Image: Anthony van Dyck. Princess Henrietta of Lorraine Attended by a Page, 1634 Oil on canvas. 84 3/8 x 50 3/4 in. Kenwood House, English Heritage; Iveagh Bequest (88028826). Photo courtesy American Federation of Arts.
Born in Suffolk, England, Thomas Gainsborough, at the age of thirteen, persuaded his father to allow him to study art in London. He attended St. Martin’s Lane Academy in London, where he met artists such as William Hogarth. In 1757, Gainsborough, now married and a father, moved to the spa town of Bath, where he started to attract a fashionable clientele. Within a year, he was known as a first-class portrait painter. In 1774, he moved back to London, and while he had previously quarreled with the Royal Academy, he did exhibit there once more in 1777. Although Gainsborough attained both fame and fortune through his outstanding ability as a portrait painter, landscape painting was his first love.
Mary, Countess Howe, ca. 1764. Mary Hartopp was born in 1732 and married the naval officer Richard Howe in 1758. At the time of this painting, Mary Howe was still Lady Howe; she would only become a countess in 1782 when her husband was made an earl. The Howes met Gainsborough during a vacation in Bath, England. Wanting to establish himself as a portrait painter to the aristocracy, Gainsborough offered to paint their portraits. Mary, Countess Howe was only the third full-length portrait that Gainsborough had ever made and illustrates his fantastic skill and style. He depicted Mary Howe as an imposing and lavishly dressed society beauty walking in her estates. The artist was clearly influenced by the Van Dyck portrait the artist had copied earlier in his career.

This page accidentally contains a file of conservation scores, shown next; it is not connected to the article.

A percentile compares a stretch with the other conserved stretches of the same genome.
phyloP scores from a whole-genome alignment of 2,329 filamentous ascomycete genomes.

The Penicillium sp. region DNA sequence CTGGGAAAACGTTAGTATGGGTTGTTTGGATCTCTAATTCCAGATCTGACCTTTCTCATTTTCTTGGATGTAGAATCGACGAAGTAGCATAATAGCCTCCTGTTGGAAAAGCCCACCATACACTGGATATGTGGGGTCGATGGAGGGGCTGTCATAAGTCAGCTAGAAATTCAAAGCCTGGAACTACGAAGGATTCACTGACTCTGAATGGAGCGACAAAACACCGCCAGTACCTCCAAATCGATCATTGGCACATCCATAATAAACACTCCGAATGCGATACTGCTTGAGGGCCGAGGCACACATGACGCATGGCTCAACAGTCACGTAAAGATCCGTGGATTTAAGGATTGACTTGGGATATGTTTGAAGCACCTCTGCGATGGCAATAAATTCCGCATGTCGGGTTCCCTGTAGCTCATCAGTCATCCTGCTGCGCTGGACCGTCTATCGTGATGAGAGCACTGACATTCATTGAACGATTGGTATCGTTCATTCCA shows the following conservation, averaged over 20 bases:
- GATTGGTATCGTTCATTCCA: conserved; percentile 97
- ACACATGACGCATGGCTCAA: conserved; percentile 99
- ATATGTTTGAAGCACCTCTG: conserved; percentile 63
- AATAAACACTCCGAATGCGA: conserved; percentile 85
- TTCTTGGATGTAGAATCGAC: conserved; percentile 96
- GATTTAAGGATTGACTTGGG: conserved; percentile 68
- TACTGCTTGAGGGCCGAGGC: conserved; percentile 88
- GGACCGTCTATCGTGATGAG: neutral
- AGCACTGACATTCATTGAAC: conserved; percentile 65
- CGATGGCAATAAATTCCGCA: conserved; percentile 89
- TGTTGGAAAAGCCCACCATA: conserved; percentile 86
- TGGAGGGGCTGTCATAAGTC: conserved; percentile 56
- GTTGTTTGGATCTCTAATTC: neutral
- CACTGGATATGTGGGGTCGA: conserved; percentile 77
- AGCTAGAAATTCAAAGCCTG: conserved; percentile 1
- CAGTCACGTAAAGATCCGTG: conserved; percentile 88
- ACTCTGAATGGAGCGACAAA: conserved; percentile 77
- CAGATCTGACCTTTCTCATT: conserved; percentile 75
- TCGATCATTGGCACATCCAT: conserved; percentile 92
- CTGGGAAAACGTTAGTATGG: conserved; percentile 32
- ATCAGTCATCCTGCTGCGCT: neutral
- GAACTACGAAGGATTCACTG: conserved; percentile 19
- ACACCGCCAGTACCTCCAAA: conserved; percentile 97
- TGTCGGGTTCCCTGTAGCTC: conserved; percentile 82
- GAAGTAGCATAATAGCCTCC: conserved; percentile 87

Image: Thomas Gainsborough. Mary, Countess Howe, ca. 1764. Oil on canvas. 95 x 61 in. Kenwood House, English Heritage; Iveagh Bequest (88029039). Photo courtesy American Federation of Arts.
Born in Antwerp, Frans Hals fled with his family during the Fall of Antwerp to Haarlem, where he lived for the remainder of his life. At the age of twenty-seven, he became a member of the Haarlem Guild of Saint Luke, the city’s painters corporation empowered to register artists as masters. Hals is known for his loose brushwork and for painting wet-in-wet. The immediacy of his technique was inspirational to later artists such as Courbet, Manet, and Van Gogh.
Pieter van den Broecke, 1633. Pieter van den Broecke was a great friend of Frans Hals. Young van den Broecke joined the developing Dutch East India Company and rose within the ranks of the company, eventually becoming chief tradesman and admiral. He was one of the first Europeans to describe societies in West and Central Africa and to detail trade strategies along the African coast. Upon his retirement, he was honored with a gold chain, which he wears in this portrait.